Why NATO strikes are slowing down

The United States was quite happy to see the international mission in Libya pass to NATO's hands, but there's been a slowdown of offensive operations since, reflecting the ambivalence of other NATO members about being more aggressive in an attempt to remove Qaddafi. That's both due to a desire to be more faithful to the letter of UN Security Council Resolution 1973, which does not call for Qaddafi's ouster, and because of fears of the civilian casualties that would likely be generated by air strikes inside Libyan cities.

France, the most aggressive of the international partners protecting Libya's rebels, signaled it's displeasure with the lack of more aggressive action today. Foreign Minister Alain Juppé told France Info radio "NATO must play its role fully. It wanted to take the lead in operations, we accepted that," he said. Asked directly if he was happy about the operations under NATO so far he said: "It's not enough."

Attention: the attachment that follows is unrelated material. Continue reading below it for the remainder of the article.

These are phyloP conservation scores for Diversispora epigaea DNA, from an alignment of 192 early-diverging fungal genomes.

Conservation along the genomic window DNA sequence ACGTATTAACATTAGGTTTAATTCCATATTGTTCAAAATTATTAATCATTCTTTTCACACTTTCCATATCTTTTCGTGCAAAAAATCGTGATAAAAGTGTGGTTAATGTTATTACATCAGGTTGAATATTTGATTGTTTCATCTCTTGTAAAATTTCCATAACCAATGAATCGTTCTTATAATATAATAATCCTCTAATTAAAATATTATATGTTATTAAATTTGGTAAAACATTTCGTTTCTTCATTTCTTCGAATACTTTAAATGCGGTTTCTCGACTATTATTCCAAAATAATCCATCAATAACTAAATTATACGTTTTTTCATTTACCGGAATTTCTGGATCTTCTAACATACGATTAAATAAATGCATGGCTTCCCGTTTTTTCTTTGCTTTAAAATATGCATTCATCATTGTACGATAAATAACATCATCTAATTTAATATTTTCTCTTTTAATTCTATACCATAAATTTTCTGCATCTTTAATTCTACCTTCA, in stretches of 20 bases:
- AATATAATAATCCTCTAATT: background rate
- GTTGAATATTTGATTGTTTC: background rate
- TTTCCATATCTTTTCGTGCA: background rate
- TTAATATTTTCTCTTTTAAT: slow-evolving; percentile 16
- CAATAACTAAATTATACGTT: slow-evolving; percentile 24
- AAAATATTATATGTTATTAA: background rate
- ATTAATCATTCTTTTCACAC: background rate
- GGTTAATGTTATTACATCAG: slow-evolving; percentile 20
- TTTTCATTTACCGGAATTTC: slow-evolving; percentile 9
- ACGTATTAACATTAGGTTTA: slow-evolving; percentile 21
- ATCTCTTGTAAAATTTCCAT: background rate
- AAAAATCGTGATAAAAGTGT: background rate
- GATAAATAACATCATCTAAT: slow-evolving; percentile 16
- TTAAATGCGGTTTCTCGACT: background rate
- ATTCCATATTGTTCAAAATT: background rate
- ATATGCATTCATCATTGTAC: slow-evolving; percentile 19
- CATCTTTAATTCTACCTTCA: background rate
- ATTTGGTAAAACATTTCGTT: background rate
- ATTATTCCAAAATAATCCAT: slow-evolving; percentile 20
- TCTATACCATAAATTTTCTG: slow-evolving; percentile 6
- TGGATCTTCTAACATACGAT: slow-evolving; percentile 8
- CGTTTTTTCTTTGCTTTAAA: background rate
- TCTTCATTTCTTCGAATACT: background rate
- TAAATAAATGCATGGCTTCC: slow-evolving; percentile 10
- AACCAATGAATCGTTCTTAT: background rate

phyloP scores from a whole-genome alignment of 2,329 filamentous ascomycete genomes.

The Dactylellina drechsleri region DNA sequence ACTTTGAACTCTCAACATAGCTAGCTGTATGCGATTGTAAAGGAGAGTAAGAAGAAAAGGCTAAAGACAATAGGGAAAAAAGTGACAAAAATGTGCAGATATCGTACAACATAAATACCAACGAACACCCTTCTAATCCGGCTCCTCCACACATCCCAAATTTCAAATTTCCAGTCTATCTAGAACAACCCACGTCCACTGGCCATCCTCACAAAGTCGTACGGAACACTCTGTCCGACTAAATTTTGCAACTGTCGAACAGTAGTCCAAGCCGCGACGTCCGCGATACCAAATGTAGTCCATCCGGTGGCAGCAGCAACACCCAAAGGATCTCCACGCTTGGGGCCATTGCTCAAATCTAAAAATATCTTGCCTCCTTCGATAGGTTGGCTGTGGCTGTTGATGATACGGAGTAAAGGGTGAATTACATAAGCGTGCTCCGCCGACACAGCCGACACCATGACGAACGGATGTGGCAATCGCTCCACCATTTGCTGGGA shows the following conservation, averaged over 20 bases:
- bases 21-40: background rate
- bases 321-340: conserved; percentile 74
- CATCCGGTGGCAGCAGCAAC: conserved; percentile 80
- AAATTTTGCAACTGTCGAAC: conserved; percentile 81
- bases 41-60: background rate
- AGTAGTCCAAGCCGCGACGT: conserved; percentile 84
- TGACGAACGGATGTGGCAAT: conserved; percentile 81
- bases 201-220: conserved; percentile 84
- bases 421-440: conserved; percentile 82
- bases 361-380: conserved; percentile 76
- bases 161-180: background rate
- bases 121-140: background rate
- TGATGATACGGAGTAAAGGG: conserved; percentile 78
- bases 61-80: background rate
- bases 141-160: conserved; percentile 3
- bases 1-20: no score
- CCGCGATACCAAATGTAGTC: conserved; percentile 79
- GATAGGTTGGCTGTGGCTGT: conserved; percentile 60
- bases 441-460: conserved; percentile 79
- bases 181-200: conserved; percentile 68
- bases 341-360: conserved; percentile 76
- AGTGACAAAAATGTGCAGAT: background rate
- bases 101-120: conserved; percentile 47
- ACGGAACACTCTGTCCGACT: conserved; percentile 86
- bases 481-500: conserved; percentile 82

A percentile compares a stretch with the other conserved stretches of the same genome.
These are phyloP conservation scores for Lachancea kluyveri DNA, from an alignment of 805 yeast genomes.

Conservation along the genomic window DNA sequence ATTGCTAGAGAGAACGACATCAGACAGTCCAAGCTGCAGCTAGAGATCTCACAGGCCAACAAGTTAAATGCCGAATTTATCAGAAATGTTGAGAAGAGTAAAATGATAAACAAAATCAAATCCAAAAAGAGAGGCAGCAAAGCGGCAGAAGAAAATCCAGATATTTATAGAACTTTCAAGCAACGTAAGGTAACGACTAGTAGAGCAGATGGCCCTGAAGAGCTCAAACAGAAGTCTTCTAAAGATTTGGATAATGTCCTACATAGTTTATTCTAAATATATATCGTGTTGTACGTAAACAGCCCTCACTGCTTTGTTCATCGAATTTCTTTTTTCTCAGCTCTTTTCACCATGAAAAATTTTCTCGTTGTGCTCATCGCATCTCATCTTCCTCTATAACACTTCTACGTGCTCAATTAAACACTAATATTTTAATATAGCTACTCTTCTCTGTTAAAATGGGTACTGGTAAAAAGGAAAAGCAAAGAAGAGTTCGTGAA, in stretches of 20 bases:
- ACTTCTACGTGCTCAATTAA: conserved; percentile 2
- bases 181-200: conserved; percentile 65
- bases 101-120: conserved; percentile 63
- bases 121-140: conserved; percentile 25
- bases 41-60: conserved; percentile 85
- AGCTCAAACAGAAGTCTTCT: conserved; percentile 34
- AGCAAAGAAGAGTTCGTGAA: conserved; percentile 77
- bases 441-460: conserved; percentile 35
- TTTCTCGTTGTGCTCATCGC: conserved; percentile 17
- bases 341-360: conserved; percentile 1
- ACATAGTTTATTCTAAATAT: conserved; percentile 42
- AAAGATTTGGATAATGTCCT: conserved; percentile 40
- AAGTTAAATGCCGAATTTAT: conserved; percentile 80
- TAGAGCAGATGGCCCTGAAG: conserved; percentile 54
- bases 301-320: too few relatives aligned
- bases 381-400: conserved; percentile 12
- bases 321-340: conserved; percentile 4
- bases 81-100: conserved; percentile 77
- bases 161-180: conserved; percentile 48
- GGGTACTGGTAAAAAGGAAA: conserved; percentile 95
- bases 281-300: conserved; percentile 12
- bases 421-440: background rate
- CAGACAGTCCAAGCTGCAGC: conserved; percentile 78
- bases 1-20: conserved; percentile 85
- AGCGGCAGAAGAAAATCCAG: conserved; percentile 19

But it doesn't seem likely that NATO is going to do more soon, particularly if "more" means seeking to destroy all of Qaddafi's assets from the air. That means, barring a close aid to Qaddafi waking up one morning and assassinating him or Qaddafi's resolve suddenly breaking, that some kind of negotiated solution is going to be needed to end Libya's stalemate.

It's true that sanctions are biting into the regime, but money is also tight in Libya's east, where the vast majority of the employed rely on government salaries and where money is getting tight. The Libyan dinar has fallen from about 1.2 to the dollar to 1.8 since the uprising began, reflecting that reality.